Roger Simon’s piece is getting most of the links but he’s not the only one who’s pushing this meme. Jon Meacham, soon to be ex-editor of Newsweek, is exiting with an ode to the fact that great presidents, alas, often aren’t recognized for their genius until they’re out of office.
Much like Jesus, my friends, The One’s simply too good for this political world.
A recent CNN poll found that 68 percent of Americans do not want a mosque built close to ground zero. Which should mean: end of story. That’s all she wrote. Let’s move on to the next crisis.
It appears, however, that at least on this occasion, Obama does not care what the polls say…
And what’s the point of doing the right thing if your party is going to lose seats because of it?
Maybe Obama is disconnected. After all, as a former professor of constitutional law, he actually knows what the Constitution says.
His opponents have no such fetters. They know what they want the Constitution to say: yes to guns, no to gay marriage and never to mosques close to hallowed ground, though churches and synagogues are OK.
What’s so wrong with that? I’ll bet they poll great.
I like the idea that the Second Amendment merely reflects what the wingnuts “want” it to say, almost as much as I like his lie that Obama’s opponents want the Constitution to ban construction of the Ground Zero mosque. (61 percent say the owners have the right to build, including 57 percent of Republicans.) On the larger point, though, this is, of course, the logical conclusion of the left’s fixation on “messaging” and “optics” as an all-purpose excuse for the momentous public opposition they’re now faced with. It’s the one and only concession they’ll make vis-a-vis their total intellectual superiority: Their policies may be ingenious and their motives may be virtuous beyond reproach, but sometimes they simply don’t understand the scummy primitives of the American electorate as well as they should. Or, per Simon, maybe they do understand them but feel compelled by their inner goodness to Do The Right Thing anyway and accept the consequences. Tempted to come down off the cross about the mosque, The One refused and achieved salvation — until, er, the next morning, when he clarified that he’s taking no position on whether the mosque should be built. Truly, we don’t deserve him.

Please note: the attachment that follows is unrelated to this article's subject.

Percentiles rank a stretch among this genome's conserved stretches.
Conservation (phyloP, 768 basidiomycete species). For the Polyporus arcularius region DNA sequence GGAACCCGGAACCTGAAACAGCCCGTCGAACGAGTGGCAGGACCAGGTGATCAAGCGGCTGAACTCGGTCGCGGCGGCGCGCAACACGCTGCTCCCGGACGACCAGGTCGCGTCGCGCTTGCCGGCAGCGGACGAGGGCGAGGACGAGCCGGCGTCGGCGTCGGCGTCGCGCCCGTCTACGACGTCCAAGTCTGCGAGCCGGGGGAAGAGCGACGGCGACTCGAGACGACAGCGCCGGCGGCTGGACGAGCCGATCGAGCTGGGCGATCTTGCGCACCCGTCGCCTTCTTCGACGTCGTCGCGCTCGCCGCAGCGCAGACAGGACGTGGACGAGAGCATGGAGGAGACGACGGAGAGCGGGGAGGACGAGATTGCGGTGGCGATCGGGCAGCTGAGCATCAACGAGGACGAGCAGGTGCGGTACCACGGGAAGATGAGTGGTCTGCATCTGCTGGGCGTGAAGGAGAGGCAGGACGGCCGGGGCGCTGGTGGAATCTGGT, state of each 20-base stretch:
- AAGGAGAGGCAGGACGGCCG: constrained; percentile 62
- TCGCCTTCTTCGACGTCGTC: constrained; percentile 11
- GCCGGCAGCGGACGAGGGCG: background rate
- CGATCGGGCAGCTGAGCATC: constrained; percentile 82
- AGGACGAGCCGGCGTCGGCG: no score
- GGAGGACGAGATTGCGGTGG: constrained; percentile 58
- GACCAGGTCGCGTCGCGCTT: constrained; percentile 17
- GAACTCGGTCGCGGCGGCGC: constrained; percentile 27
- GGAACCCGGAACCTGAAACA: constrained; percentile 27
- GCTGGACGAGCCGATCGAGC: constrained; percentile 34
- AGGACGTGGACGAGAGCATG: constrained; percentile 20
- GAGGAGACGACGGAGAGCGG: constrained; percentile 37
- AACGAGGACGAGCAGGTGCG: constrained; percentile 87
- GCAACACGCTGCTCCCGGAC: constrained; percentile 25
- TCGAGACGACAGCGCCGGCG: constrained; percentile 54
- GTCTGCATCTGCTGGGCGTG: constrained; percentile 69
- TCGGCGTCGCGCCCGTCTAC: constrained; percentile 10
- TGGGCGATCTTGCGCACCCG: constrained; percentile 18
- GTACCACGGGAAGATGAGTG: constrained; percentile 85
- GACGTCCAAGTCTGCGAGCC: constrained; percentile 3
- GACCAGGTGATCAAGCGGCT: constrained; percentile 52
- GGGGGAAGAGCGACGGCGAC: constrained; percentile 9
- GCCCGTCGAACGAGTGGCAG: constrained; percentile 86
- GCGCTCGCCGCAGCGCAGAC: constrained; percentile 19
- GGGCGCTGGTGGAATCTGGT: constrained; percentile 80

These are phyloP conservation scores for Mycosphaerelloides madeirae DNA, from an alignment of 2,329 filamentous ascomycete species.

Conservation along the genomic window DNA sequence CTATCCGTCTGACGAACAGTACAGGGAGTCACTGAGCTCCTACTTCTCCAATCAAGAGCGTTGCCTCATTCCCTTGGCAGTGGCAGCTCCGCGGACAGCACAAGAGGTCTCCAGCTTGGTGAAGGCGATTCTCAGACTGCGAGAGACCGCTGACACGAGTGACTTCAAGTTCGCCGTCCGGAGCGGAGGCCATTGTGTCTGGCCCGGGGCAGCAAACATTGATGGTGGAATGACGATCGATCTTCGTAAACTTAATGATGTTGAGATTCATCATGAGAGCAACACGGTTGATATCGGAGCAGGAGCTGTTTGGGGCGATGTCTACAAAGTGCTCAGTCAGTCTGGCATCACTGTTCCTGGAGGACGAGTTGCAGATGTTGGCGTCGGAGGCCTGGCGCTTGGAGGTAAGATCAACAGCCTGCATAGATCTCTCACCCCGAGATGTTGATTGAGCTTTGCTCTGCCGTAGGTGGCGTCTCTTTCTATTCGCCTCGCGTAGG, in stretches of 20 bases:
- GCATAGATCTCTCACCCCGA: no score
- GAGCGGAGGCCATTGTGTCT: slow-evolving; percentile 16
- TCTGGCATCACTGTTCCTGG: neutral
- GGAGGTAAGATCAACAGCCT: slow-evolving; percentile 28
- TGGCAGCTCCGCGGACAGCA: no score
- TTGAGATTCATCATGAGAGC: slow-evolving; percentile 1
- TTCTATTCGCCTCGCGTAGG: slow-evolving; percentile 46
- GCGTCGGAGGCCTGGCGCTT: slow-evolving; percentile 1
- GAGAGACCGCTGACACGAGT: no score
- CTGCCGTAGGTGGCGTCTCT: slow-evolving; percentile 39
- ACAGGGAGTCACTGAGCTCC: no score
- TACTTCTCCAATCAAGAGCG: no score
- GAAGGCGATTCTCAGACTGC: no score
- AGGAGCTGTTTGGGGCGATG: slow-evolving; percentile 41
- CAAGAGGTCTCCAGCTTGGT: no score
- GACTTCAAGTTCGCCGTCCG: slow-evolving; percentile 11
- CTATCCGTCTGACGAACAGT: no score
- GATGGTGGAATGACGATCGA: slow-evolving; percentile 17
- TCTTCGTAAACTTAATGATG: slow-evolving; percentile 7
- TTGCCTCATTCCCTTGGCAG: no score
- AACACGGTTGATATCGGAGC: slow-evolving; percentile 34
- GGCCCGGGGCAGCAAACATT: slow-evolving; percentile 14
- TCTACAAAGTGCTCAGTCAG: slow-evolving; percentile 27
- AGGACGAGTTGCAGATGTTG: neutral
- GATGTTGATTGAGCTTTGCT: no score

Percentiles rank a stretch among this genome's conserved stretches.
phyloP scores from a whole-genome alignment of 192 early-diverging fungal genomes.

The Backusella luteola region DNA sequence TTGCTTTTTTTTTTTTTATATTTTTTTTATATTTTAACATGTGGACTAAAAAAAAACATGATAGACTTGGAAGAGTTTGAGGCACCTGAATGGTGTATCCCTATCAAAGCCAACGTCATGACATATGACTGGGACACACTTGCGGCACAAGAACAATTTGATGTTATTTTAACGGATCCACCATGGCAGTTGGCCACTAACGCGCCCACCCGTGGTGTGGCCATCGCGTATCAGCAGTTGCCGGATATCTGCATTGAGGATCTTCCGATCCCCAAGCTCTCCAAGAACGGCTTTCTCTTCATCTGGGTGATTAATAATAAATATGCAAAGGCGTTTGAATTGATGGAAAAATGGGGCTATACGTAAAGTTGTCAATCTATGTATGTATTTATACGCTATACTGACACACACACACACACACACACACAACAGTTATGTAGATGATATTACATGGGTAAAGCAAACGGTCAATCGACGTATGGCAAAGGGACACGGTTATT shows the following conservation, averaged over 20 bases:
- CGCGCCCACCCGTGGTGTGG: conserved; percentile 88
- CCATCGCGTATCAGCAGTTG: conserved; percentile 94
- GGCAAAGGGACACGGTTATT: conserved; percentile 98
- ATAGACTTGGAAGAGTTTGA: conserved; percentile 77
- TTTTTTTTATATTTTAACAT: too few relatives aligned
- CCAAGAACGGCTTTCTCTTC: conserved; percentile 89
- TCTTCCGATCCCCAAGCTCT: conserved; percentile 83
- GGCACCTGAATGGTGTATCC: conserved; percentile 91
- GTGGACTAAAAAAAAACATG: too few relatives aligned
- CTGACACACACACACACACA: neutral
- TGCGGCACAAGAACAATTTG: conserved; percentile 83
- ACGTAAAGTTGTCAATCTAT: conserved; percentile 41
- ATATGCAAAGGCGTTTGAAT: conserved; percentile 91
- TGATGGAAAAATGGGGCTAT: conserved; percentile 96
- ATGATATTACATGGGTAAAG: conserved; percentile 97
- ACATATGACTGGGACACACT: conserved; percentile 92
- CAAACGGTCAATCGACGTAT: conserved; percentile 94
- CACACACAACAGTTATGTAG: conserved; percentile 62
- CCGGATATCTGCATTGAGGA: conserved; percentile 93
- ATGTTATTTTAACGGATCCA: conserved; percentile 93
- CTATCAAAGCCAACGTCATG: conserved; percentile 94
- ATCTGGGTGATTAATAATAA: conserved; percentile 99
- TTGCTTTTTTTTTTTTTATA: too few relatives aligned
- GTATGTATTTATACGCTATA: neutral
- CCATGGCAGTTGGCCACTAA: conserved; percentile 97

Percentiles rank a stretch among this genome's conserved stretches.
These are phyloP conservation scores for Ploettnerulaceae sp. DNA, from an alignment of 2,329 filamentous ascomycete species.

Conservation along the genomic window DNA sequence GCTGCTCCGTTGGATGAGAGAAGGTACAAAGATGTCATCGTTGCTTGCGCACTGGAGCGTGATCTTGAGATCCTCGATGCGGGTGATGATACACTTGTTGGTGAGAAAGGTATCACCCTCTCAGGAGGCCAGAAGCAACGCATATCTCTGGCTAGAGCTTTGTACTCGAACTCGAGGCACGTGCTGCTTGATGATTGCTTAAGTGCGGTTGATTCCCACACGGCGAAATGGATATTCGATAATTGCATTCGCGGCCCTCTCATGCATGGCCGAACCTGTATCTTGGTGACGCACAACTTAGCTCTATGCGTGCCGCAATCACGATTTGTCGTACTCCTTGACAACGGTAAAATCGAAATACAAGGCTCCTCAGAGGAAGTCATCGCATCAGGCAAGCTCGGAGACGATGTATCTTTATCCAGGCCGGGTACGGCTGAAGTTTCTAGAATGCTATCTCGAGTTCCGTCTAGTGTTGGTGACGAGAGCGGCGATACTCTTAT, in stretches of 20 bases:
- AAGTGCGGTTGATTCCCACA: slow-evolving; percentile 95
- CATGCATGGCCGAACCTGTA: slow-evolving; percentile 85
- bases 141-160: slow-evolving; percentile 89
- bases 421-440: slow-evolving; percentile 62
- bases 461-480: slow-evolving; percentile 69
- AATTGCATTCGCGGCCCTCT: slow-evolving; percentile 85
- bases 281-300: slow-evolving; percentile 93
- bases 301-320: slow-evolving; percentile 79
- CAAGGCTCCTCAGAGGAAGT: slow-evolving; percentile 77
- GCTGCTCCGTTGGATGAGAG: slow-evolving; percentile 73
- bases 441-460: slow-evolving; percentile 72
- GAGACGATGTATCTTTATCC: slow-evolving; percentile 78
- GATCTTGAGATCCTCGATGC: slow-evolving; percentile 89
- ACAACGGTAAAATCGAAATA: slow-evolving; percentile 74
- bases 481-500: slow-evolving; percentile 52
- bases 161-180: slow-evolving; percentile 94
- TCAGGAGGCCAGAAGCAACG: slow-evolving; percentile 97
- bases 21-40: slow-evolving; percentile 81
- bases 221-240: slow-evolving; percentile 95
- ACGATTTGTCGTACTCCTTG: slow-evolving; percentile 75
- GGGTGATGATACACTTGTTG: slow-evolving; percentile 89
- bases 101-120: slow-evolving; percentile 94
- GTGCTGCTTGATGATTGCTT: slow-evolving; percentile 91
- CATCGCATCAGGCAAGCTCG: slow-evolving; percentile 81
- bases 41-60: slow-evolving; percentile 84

As a gloss, read James Poulos’s post on how this sort of sanctimony and epistemic closure contributes to (not causes) a reactionary backlash on the right. Speaking of which, Jesse Jackson took time to inform the Sun-Times’s readers this morning that while criticism of the president is fine, we need to dial down the rhetoric a bit and show some respect for the office. What a valuable lesson to learn … in 2010.